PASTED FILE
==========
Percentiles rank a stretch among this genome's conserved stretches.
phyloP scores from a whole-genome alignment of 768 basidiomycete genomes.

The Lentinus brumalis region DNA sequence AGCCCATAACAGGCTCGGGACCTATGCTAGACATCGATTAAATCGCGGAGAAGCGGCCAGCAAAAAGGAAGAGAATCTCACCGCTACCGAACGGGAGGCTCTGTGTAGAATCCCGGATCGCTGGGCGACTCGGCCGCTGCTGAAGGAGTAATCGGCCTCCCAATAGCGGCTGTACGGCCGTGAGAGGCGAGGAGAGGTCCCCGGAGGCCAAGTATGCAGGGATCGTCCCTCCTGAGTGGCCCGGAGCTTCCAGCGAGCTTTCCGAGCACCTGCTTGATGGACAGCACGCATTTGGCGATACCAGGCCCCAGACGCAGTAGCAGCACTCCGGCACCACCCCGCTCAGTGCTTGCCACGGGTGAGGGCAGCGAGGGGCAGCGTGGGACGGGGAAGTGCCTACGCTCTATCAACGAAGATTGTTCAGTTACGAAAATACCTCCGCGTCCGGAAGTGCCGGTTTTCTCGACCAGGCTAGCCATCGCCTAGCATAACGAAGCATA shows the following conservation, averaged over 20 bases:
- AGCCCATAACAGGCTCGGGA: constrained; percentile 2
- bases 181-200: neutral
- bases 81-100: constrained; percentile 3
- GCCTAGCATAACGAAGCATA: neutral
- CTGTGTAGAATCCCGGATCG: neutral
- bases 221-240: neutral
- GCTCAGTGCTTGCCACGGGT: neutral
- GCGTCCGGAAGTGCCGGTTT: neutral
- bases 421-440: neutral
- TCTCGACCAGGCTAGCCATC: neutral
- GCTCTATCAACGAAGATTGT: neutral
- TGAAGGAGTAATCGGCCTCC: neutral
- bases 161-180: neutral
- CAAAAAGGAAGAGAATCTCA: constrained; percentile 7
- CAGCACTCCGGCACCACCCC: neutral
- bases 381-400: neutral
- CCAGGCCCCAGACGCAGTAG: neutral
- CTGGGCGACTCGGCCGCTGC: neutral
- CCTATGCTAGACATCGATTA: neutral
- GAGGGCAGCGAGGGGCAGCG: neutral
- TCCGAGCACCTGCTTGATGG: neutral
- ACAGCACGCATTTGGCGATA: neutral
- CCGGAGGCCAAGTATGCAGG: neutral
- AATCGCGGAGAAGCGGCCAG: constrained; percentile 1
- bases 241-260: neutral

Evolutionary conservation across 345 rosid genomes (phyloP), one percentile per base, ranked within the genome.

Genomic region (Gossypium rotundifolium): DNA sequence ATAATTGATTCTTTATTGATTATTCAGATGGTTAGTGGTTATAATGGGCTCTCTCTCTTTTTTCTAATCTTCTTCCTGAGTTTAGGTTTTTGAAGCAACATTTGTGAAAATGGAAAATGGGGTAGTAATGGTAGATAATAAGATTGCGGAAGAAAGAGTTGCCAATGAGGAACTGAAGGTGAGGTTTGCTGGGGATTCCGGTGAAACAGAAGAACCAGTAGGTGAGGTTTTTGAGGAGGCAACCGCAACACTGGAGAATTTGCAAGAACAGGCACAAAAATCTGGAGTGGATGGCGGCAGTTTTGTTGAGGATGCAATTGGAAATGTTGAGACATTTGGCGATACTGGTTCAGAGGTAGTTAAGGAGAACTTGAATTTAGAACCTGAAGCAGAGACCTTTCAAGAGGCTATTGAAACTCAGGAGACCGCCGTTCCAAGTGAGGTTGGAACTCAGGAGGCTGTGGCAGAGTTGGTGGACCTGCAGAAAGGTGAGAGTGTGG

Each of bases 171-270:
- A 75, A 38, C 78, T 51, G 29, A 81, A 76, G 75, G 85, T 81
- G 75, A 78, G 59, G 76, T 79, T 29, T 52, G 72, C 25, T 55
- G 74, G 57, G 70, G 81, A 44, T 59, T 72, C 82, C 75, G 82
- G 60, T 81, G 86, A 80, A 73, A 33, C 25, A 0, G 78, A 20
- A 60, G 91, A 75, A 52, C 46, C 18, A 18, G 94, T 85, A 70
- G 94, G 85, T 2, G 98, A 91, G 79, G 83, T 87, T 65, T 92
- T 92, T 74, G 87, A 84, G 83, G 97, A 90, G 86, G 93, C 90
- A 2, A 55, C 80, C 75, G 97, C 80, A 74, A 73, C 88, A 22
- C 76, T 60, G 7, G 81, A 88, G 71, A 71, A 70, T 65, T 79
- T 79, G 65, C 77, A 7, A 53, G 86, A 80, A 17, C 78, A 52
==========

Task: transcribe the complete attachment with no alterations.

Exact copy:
Percentiles rank a stretch among this genome's conserved stretches.
phyloP scores from a whole-genome alignment of 768 basidiomycete genomes.

The Lentinus brumalis region DNA sequence AGCCCATAACAGGCTCGGGACCTATGCTAGACATCGATTAAATCGCGGAGAAGCGGCCAGCAAAAAGGAAGAGAATCTCACCGCTACCGAACGGGAGGCTCTGTGTAGAATCCCGGATCGCTGGGCGACTCGGCCGCTGCTGAAGGAGTAATCGGCCTCCCAATAGCGGCTGTACGGCCGTGAGAGGCGAGGAGAGGTCCCCGGAGGCCAAGTATGCAGGGATCGTCCCTCCTGAGTGGCCCGGAGCTTCCAGCGAGCTTTCCGAGCACCTGCTTGATGGACAGCACGCATTTGGCGATACCAGGCCCCAGACGCAGTAGCAGCACTCCGGCACCACCCCGCTCAGTGCTTGCCACGGGTGAGGGCAGCGAGGGGCAGCGTGGGACGGGGAAGTGCCTACGCTCTATCAACGAAGATTGTTCAGTTACGAAAATACCTCCGCGTCCGGAAGTGCCGGTTTTCTCGACCAGGCTAGCCATCGCCTAGCATAACGAAGCATA shows the following conservation, averaged over 20 bases:
- AGCCCATAACAGGCTCGGGA: constrained; percentile 2
- bases 181-200: neutral
- bases 81-100: constrained; percentile 3
- GCCTAGCATAACGAAGCATA: neutral
- CTGTGTAGAATCCCGGATCG: neutral
- bases 221-240: neutral
- GCTCAGTGCTTGCCACGGGT: neutral
- GCGTCCGGAAGTGCCGGTTT: neutral
- bases 421-440: neutral
- TCTCGACCAGGCTAGCCATC: neutral
- GCTCTATCAACGAAGATTGT: neutral
- TGAAGGAGTAATCGGCCTCC: neutral
- bases 161-180: neutral
- CAAAAAGGAAGAGAATCTCA: constrained; percentile 7
- CAGCACTCCGGCACCACCCC: neutral
- bases 381-400: neutral
- CCAGGCCCCAGACGCAGTAG: neutral
- CTGGGCGACTCGGCCGCTGC: neutral
- CCTATGCTAGACATCGATTA: neutral
- GAGGGCAGCGAGGGGCAGCG: neutral
- TCCGAGCACCTGCTTGATGG: neutral
- ACAGCACGCATTTGGCGATA: neutral
- CCGGAGGCCAAGTATGCAGG: neutral
- AATCGCGGAGAAGCGGCCAG: constrained; percentile 1
- bases 241-260: neutral

Evolutionary conservation across 345 rosid genomes (phyloP), one percentile per base, ranked within the genome.

Genomic region (Gossypium rotundifolium): DNA sequence ATAATTGATTCTTTATTGATTATTCAGATGGTTAGTGGTTATAATGGGCTCTCTCTCTTTTTTCTAATCTTCTTCCTGAGTTTAGGTTTTTGAAGCAACATTTGTGAAAATGGAAAATGGGGTAGTAATGGTAGATAATAAGATTGCGGAAGAAAGAGTTGCCAATGAGGAACTGAAGGTGAGGTTTGCTGGGGATTCCGGTGAAACAGAAGAACCAGTAGGTGAGGTTTTTGAGGAGGCAACCGCAACACTGGAGAATTTGCAAGAACAGGCACAAAAATCTGGAGTGGATGGCGGCAGTTTTGTTGAGGATGCAATTGGAAATGTTGAGACATTTGGCGATACTGGTTCAGAGGTAGTTAAGGAGAACTTGAATTTAGAACCTGAAGCAGAGACCTTTCAAGAGGCTATTGAAACTCAGGAGACCGCCGTTCCAAGTGAGGTTGGAACTCAGGAGGCTGTGGCAGAGTTGGTGGACCTGCAGAAAGGTGAGAGTGTGG

Each of bases 171-270:
- A 75, A 38, C 78, T 51, G 29, A 81, A 76, G 75, G 85, T 81
- G 75, A 78, G 59, G 76, T 79, T 29, T 52, G 72, C 25, T 55
- G 74, G 57, G 70, G 81, A 44, T 59, T 72, C 82, C 75, G 82
- G 60, T 81, G 86, A 80, A 73, A 33, C 25, A 0, G 78, A 20
- A 60, G 91, A 75, A 52, C 46, C 18, A 18, G 94, T 85, A 70
- G 94, G 85, T 2, G 98, A 91, G 79, G 83, T 87, T 65, T 92
- T 92, T 74, G 87, A 84, G 83, G 97, A 90, G 86, G 93, C 90
- A 2, A 55, C 80, C 75, G 97, C 80, A 74, A 73, C 88, A 22
- C 76, T 60, G 7, G 81, A 88, G 71, A 71, A 70, T 65, T 79
- T 79, G 65, C 77, A 7, A 53, G 86, A 80, A 17, C 78, A 52